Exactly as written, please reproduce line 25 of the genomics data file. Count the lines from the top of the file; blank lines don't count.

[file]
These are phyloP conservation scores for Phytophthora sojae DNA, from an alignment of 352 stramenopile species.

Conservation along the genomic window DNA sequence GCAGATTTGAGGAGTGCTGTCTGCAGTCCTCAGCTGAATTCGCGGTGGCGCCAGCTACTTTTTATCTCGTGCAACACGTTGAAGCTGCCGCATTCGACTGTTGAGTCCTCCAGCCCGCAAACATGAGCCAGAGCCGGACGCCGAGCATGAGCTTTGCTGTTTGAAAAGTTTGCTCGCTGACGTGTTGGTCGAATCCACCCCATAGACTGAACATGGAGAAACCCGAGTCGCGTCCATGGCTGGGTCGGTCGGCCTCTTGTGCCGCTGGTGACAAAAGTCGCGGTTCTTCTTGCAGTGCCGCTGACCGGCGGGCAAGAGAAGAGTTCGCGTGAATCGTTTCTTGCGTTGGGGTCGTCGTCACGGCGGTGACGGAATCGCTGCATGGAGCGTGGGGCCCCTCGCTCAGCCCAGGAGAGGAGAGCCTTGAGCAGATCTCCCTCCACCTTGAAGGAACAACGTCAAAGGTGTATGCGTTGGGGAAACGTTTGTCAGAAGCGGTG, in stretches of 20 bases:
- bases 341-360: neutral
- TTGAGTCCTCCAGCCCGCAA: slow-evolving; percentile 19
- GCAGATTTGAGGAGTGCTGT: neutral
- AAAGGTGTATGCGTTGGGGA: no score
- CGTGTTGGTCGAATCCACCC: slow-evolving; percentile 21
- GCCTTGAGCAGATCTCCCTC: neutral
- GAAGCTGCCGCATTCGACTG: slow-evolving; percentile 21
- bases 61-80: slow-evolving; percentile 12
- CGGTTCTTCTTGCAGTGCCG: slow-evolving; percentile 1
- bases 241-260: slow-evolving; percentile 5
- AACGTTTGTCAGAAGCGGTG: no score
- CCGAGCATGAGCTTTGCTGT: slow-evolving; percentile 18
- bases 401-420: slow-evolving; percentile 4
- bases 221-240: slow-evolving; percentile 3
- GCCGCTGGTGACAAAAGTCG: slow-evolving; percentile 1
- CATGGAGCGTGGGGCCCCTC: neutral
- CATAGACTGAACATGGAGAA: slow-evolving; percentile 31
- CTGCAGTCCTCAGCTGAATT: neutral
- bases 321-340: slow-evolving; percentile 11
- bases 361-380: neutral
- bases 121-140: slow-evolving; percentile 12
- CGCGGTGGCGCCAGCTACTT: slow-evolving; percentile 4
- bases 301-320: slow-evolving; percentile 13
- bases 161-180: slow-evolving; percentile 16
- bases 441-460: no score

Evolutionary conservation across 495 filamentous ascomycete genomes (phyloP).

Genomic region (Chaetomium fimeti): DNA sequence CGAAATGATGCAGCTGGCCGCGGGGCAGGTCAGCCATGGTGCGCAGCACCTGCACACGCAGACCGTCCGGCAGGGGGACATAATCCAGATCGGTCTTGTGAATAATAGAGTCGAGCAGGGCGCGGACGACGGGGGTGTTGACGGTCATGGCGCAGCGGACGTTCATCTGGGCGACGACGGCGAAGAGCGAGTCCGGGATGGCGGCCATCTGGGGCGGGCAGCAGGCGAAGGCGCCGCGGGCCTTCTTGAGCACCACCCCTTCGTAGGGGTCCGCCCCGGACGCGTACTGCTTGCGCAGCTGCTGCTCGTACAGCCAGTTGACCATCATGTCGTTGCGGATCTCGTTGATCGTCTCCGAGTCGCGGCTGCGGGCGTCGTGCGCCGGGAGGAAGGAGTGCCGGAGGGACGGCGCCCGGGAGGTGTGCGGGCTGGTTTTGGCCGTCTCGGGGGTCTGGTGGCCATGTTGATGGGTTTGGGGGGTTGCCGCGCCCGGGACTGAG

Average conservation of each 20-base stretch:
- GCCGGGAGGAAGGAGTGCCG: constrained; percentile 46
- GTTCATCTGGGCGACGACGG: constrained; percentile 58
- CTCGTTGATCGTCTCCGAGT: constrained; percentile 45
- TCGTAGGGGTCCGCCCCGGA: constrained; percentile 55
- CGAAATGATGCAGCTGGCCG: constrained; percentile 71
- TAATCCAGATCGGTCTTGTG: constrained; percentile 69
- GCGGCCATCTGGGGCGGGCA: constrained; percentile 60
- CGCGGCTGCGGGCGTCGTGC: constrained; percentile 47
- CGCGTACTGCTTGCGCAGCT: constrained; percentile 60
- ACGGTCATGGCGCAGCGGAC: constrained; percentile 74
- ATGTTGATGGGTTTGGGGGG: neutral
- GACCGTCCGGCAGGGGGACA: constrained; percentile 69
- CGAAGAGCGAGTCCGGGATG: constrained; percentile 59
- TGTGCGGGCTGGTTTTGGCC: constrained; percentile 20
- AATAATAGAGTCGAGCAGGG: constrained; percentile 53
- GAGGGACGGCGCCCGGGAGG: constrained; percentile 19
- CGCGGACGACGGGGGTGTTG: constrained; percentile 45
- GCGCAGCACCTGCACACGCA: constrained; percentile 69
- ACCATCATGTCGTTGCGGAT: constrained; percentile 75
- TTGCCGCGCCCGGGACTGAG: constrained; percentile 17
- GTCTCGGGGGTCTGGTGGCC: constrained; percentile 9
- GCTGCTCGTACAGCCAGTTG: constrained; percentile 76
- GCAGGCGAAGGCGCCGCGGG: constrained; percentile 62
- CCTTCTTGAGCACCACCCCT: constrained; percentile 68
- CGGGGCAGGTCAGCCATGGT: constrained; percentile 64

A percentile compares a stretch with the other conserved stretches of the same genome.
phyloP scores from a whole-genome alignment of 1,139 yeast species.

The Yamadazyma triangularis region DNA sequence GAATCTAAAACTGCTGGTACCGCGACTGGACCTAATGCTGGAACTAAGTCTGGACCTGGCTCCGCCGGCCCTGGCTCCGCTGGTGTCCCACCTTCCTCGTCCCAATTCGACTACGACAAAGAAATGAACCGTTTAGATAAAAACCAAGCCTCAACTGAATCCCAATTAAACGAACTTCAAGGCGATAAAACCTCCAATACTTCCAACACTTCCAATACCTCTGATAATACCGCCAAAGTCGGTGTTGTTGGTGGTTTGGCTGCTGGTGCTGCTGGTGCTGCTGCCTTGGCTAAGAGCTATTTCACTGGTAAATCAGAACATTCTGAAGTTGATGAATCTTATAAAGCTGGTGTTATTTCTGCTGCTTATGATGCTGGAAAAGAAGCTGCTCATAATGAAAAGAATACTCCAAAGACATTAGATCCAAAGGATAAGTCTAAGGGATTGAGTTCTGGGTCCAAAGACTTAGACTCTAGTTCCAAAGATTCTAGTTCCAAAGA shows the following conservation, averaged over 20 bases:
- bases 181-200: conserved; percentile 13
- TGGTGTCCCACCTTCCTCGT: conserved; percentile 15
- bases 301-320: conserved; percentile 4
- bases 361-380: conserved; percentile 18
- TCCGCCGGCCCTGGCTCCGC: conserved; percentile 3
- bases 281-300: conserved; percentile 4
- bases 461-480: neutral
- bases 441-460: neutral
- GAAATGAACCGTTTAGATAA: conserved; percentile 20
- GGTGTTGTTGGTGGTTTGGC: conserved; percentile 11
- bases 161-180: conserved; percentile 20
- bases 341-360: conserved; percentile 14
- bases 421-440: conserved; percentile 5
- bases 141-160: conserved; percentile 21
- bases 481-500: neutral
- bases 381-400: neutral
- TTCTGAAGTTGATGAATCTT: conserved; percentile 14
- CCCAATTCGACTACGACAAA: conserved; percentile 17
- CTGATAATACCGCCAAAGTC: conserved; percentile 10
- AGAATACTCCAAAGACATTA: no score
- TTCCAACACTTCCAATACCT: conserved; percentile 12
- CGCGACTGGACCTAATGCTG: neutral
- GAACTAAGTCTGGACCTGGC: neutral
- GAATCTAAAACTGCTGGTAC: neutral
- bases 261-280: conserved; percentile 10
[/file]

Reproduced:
- bases 301-320: slow-evolving; percentile 13